Research finds surgery outperforms drug therapy in treatment of benign prostatic hyperplasiaMay 30th, 2010 in Medicine & Health / Cancer
A 17-year-long community study looking at symptoms of enlarged prostate in over 2,000 men age 40 to 79 years suggests that surgery for benign prostatic hyperplasia (BPH) offers more relief from incontinence and obstruction symptoms than treatment from drug-based therapy, according to a new study by researchers at Mayo Clinic. The researchers presented their results today at the annual meeting of the American Urological Association.
Overall, results show:
- Urinary incontinence was a common condition, coexisting with BPH/lower urinary tract symptoms.
- In the community setting, patients with the highest symptom scores were most likely to receive surgical intervention.
- Symptoms stabilized and did not get worse after treatment of all kinds.
- Patients who underwent transurethral resection of the prostate (TURP) had the greatest decrease in both symptoms and incontinence compared to other treatment groups. Pre-TURP the incontinence rate was 64.5 percent and post-TURP it was 41.9 percent.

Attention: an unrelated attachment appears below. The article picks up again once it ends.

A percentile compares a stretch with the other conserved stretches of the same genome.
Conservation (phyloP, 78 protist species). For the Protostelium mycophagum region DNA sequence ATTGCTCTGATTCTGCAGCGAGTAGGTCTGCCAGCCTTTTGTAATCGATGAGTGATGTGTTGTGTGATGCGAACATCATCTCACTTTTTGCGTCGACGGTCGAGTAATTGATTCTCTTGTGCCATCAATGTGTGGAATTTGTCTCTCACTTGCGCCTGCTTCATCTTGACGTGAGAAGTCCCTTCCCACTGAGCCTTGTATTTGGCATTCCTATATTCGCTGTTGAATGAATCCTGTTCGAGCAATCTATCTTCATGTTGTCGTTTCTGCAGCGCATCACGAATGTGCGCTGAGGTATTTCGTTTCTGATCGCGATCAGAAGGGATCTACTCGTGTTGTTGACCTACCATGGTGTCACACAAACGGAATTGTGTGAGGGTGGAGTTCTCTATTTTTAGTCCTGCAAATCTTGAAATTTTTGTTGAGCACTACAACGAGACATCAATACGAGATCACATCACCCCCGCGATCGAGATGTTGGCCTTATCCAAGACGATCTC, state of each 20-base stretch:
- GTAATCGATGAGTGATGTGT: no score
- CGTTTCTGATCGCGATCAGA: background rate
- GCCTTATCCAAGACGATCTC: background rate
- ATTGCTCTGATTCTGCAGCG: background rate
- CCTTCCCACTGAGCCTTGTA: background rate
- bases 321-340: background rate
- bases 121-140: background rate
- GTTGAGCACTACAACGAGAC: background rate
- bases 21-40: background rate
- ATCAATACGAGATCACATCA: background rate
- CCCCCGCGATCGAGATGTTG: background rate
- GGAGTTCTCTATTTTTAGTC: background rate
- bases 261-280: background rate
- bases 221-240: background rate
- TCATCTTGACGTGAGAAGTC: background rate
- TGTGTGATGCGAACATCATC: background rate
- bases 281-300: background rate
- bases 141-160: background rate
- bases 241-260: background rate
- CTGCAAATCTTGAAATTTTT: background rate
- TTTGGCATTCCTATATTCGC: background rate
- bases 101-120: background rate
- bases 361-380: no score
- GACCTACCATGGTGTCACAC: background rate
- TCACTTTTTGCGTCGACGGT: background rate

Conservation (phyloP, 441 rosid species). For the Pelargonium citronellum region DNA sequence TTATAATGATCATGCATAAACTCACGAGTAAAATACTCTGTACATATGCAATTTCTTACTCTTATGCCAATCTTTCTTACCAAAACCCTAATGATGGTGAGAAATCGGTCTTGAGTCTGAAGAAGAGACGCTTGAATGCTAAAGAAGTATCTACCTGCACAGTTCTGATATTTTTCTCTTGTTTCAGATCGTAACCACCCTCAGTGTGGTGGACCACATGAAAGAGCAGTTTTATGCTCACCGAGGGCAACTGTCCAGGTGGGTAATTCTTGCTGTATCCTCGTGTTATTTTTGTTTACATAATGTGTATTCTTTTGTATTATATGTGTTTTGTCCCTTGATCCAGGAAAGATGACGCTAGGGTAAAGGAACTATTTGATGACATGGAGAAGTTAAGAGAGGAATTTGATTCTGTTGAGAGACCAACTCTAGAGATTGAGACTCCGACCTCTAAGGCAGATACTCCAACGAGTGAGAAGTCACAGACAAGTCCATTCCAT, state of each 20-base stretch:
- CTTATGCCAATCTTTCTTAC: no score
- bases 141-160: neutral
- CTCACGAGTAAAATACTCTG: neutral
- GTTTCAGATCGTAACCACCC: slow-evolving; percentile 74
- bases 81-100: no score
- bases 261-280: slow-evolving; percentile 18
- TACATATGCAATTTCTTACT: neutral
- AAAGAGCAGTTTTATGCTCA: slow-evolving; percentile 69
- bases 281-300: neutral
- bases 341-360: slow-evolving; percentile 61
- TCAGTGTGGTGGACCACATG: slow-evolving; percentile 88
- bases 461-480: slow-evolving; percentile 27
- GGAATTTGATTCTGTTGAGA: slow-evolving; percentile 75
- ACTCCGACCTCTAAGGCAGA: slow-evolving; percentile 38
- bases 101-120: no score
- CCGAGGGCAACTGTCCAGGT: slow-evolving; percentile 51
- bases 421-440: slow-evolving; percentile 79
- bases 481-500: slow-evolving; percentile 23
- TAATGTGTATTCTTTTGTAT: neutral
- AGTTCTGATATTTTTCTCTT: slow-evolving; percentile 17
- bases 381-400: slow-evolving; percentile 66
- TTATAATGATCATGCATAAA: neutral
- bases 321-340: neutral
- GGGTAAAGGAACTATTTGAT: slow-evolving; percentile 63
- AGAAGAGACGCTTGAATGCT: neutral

BPH and lower urinary tract symptoms, such as frequent urge to urinate or leakage, are common.
By age 60, an estimated 50 percent of all men suffer from enlarged prostate symptoms; by age 90, about
80 percent do. Multiple treatments exist. But data comparing drug therapy to surgery are lacking, making clinical decisions vulnerable to subjective factors.
From 1990 through 2007, the study enrolled 2,184 healthy men, age 40-79, living in Olmsted County, Minn., All participants completed surveys every other year about their urinary symptoms and the treatments they received. From this information, the investigators examined urinary problems and incontinence before and after different types of treatment.
Results showed that of the 2,184 men:
- 1,574 (72%) received no treatment for BPH symptoms.
- 307 (14%) took alpha adrenergic receptor blockers (α-ARs).
- 195 (9%) took the medication 5-alpha-reductase inhibitors (ARIs).
- 23 (1%) received surgical laser vaporization.
- 85 (4%) received surgical transurethral resection of the prostate (TURP).
Provided by Mayo Clinic
"Research finds surgery outperforms drug therapy in treatment of benign prostatic hyperplasia." May 30th, 2010. http://phys.org/news194412662.html